Literature Study GuidesMoby DickChapters 28 30 Summary

Moby-Dick | Study Guide

Herman Melville

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Moby-Dick | Chapters 28–30 | Summary

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Summary

Captain Ahab is still nowhere to be seen, and Ishmael is more and more unnerved by his absence, recalling the odd things Elijah said about the man. One day, however, he sees Ahab standing grimly on the quarter-deck. He has a long, white scar that runs from his hairline straight down into his clothing, and a false leg made from the jawbone of a whale. Ahab stares forward, out to sea, for a while, then disappears back into his cabin without a word.

Ahab walks about at night in Chapter 29 as if he can't sleep. His peg leg makes quite a noise, and Stubb suggests muffling the sound so as not to disturb the crew. At this Ahab insults Stubb, calling him a dog. Stubb becomes angry and talks back to Ahab, but Ahab is so threatening in his look that Stubb retreats. Stubb muses that Ahab seems to have something on his mind and that he is "full of riddles." He also reveals that Ahab often goes alone into the hold of the ship, which he finds odd.

In Chapter 30 after Stubb leaves and goes back to his hammock, Ahab sends a sailor to fetch his ivory stool and pipe. He sits and smokes, and Ishmael thinks he looks like a king on his throne. Ahab, however, seems unsatisfied with smoking, noting that it should soothe him but it isn't working, so he tosses the lit pipe overboard and paces instead.

Analysis

Ishmael's anxiety about the enigmatic Captain Ahab is almost overwhelming when suddenly and at long last, Ahab appears. However, rather than satisfying curiosity and becoming more human than myth, Ahab seems to embody the myth. He has holes put into the Pequod's deck, and he places his whalebone leg in them, standing resolutely and staring fearlessly out to sea for long intervals. He has a long scar with mysterious origins: a lightning strike "in an elemental strife at sea." He is grim and brooding. His incessant pacing on the deck of the ship keeps the crew up at night because of the rhythmic thumping of his peg leg. It is no wonder that Stubb asks, "Is he mad?" Others must think so, too.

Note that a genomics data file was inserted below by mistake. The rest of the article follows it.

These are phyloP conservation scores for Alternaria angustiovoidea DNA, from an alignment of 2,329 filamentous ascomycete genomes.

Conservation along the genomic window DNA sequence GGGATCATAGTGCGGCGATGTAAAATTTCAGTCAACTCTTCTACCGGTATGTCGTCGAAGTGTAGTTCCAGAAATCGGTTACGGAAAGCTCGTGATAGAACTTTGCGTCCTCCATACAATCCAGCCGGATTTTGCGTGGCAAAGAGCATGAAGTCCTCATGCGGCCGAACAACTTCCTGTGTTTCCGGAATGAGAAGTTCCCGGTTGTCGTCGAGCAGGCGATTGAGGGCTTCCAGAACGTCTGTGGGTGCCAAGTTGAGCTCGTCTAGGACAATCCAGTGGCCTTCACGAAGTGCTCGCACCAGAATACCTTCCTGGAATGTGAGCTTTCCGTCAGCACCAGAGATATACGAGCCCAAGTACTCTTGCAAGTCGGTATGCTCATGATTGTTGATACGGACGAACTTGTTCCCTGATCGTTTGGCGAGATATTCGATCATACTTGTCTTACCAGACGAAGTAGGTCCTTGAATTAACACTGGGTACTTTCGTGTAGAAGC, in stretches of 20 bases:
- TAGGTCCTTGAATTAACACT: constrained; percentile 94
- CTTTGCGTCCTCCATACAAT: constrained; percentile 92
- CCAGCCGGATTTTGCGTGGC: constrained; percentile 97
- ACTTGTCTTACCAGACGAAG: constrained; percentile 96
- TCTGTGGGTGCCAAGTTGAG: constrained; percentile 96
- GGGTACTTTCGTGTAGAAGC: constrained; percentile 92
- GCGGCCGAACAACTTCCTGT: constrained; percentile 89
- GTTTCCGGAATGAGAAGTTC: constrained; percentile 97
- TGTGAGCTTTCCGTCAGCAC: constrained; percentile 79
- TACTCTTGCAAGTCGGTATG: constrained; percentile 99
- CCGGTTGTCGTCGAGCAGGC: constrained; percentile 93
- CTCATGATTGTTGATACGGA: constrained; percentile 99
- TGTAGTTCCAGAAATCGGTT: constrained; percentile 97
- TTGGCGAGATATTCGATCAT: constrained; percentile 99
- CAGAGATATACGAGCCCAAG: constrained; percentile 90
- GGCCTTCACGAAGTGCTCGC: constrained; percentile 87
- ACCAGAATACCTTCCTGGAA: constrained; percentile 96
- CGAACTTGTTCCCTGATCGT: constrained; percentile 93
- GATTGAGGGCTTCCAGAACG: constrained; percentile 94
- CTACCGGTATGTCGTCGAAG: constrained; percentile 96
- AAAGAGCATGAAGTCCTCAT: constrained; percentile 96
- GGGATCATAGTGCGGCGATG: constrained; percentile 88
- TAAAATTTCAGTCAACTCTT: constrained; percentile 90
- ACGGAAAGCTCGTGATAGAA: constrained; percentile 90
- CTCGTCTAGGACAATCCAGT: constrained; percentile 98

The pipe that Ahab gives up smoking here (he throws it overboard) is significant because it shows him beginning to shed, one by one, the small pleasures and ordinary tasks associated with being human. He does not want to be comforted, even by the small, calming pleasure of his pipe. He is giving up any human pleasure that might interfere with his single-minded commitment to his mission. The throwing overboard of the pipe is a symbolic act that marks his wholehearted devotion to his task (which, as of yet, he has not told the men about).

This section also teases the reader with a brief mention of Ahab's habit of going alone into the hold of the ship, creating suspense about what might be in it.

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